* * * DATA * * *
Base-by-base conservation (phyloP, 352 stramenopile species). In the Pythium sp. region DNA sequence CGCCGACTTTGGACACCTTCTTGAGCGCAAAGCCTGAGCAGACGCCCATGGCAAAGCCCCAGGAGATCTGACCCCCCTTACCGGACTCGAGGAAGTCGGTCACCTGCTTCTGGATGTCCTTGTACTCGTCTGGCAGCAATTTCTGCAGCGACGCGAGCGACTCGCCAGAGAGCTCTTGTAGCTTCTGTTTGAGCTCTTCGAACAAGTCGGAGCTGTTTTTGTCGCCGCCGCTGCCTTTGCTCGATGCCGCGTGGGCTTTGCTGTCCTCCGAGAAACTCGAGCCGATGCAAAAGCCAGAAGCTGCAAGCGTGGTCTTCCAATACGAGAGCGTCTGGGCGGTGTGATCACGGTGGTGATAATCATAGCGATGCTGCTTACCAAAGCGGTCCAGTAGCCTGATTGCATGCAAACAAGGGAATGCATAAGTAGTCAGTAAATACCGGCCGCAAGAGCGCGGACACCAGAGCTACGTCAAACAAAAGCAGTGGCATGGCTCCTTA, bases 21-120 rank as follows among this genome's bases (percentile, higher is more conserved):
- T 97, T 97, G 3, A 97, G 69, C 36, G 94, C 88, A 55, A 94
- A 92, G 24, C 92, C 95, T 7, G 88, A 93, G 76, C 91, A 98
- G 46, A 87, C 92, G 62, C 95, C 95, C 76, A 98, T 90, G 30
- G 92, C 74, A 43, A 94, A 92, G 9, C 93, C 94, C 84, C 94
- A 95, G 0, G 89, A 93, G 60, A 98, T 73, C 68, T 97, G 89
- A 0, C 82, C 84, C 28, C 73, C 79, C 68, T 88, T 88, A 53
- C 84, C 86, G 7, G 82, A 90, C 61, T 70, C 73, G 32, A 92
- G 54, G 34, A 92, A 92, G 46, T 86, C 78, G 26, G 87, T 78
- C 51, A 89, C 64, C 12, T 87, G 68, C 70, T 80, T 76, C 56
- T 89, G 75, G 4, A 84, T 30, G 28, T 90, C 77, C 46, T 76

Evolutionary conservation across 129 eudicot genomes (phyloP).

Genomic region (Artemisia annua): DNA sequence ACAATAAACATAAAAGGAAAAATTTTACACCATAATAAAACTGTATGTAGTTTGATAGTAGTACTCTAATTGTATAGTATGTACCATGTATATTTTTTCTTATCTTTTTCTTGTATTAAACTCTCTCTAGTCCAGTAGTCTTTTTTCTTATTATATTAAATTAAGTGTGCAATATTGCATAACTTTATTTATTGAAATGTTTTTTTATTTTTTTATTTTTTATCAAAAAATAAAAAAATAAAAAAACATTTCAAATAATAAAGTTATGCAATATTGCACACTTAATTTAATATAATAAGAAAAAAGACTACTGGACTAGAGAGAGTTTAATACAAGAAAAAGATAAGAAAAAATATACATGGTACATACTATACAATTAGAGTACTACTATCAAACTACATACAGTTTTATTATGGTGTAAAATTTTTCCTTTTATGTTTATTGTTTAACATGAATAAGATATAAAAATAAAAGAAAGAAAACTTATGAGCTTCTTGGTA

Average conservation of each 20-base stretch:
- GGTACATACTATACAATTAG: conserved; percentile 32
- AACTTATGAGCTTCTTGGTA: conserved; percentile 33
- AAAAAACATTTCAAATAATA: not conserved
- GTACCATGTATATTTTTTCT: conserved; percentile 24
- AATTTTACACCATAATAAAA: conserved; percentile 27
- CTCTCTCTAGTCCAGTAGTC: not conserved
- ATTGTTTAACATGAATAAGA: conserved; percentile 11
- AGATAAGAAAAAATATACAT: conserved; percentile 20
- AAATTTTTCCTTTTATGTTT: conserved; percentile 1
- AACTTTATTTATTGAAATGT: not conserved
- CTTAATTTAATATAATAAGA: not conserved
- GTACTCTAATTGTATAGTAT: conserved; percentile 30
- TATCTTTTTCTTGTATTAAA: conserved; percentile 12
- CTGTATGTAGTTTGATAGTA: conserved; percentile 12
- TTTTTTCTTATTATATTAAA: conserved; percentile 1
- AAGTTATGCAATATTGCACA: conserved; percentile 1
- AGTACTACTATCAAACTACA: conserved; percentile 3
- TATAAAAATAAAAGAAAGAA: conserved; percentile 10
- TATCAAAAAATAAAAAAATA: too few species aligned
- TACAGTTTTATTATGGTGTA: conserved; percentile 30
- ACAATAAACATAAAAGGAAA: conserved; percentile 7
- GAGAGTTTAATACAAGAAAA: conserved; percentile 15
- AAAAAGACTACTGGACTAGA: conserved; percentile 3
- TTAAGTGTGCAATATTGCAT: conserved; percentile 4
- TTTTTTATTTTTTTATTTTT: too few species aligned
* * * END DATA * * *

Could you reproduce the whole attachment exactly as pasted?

Base-by-base conservation (phyloP, 352 stramenopile species). In the Pythium sp. region DNA sequence CGCCGACTTTGGACACCTTCTTGAGCGCAAAGCCTGAGCAGACGCCCATGGCAAAGCCCCAGGAGATCTGACCCCCCTTACCGGACTCGAGGAAGTCGGTCACCTGCTTCTGGATGTCCTTGTACTCGTCTGGCAGCAATTTCTGCAGCGACGCGAGCGACTCGCCAGAGAGCTCTTGTAGCTTCTGTTTGAGCTCTTCGAACAAGTCGGAGCTGTTTTTGTCGCCGCCGCTGCCTTTGCTCGATGCCGCGTGGGCTTTGCTGTCCTCCGAGAAACTCGAGCCGATGCAAAAGCCAGAAGCTGCAAGCGTGGTCTTCCAATACGAGAGCGTCTGGGCGGTGTGATCACGGTGGTGATAATCATAGCGATGCTGCTTACCAAAGCGGTCCAGTAGCCTGATTGCATGCAAACAAGGGAATGCATAAGTAGTCAGTAAATACCGGCCGCAAGAGCGCGGACACCAGAGCTACGTCAAACAAAAGCAGTGGCATGGCTCCTTA, bases 21-120 rank as follows among this genome's bases (percentile, higher is more conserved):
- T 97, T 97, G 3, A 97, G 69, C 36, G 94, C 88, A 55, A 94
- A 92, G 24, C 92, C 95, T 7, G 88, A 93, G 76, C 91, A 98
- G 46, A 87, C 92, G 62, C 95, C 95, C 76, A 98, T 90, G 30
- G 92, C 74, A 43, A 94, A 92, G 9, C 93, C 94, C 84, C 94
- A 95, G 0, G 89, A 93, G 60, A 98, T 73, C 68, T 97, G 89
- A 0, C 82, C 84, C 28, C 73, C 79, C 68, T 88, T 88, A 53
- C 84, C 86, G 7, G 82, A 90, C 61, T 70, C 73, G 32, A 92
- G 54, G 34, A 92, A 92, G 46, T 86, C 78, G 26, G 87, T 78
- C 51, A 89, C 64, C 12, T 87, G 68, C 70, T 80, T 76, C 56
- T 89, G 75, G 4, A 84, T 30, G 28, T 90, C 77, C 46, T 76

Evolutionary conservation across 129 eudicot genomes (phyloP).

Genomic region (Artemisia annua): DNA sequence ACAATAAACATAAAAGGAAAAATTTTACACCATAATAAAACTGTATGTAGTTTGATAGTAGTACTCTAATTGTATAGTATGTACCATGTATATTTTTTCTTATCTTTTTCTTGTATTAAACTCTCTCTAGTCCAGTAGTCTTTTTTCTTATTATATTAAATTAAGTGTGCAATATTGCATAACTTTATTTATTGAAATGTTTTTTTATTTTTTTATTTTTTATCAAAAAATAAAAAAATAAAAAAACATTTCAAATAATAAAGTTATGCAATATTGCACACTTAATTTAATATAATAAGAAAAAAGACTACTGGACTAGAGAGAGTTTAATACAAGAAAAAGATAAGAAAAAATATACATGGTACATACTATACAATTAGAGTACTACTATCAAACTACATACAGTTTTATTATGGTGTAAAATTTTTCCTTTTATGTTTATTGTTTAACATGAATAAGATATAAAAATAAAAGAAAGAAAACTTATGAGCTTCTTGGTA

Average conservation of each 20-base stretch:
- GGTACATACTATACAATTAG: conserved; percentile 32
- AACTTATGAGCTTCTTGGTA: conserved; percentile 33
- AAAAAACATTTCAAATAATA: not conserved
- GTACCATGTATATTTTTTCT: conserved; percentile 24
- AATTTTACACCATAATAAAA: conserved; percentile 27
- CTCTCTCTAGTCCAGTAGTC: not conserved
- ATTGTTTAACATGAATAAGA: conserved; percentile 11
- AGATAAGAAAAAATATACAT: conserved; percentile 20
- AAATTTTTCCTTTTATGTTT: conserved; percentile 1
- AACTTTATTTATTGAAATGT: not conserved
- CTTAATTTAATATAATAAGA: not conserved
- GTACTCTAATTGTATAGTAT: conserved; percentile 30
- TATCTTTTTCTTGTATTAAA: conserved; percentile 12
- CTGTATGTAGTTTGATAGTA: conserved; percentile 12
- TTTTTTCTTATTATATTAAA: conserved; percentile 1
- AAGTTATGCAATATTGCACA: conserved; percentile 1
- AGTACTACTATCAAACTACA: conserved; percentile 3
- TATAAAAATAAAAGAAAGAA: conserved; percentile 10
- TATCAAAAAATAAAAAAATA: too few species aligned
- TACAGTTTTATTATGGTGTA: conserved; percentile 30
- ACAATAAACATAAAAGGAAA: conserved; percentile 7
- GAGAGTTTAATACAAGAAAA: conserved; percentile 15
- AAAAAGACTACTGGACTAGA: conserved; percentile 3
- TTAAGTGTGCAATATTGCAT: conserved; percentile 4
- TTTTTTATTTTTTTATTTTT: too few species aligned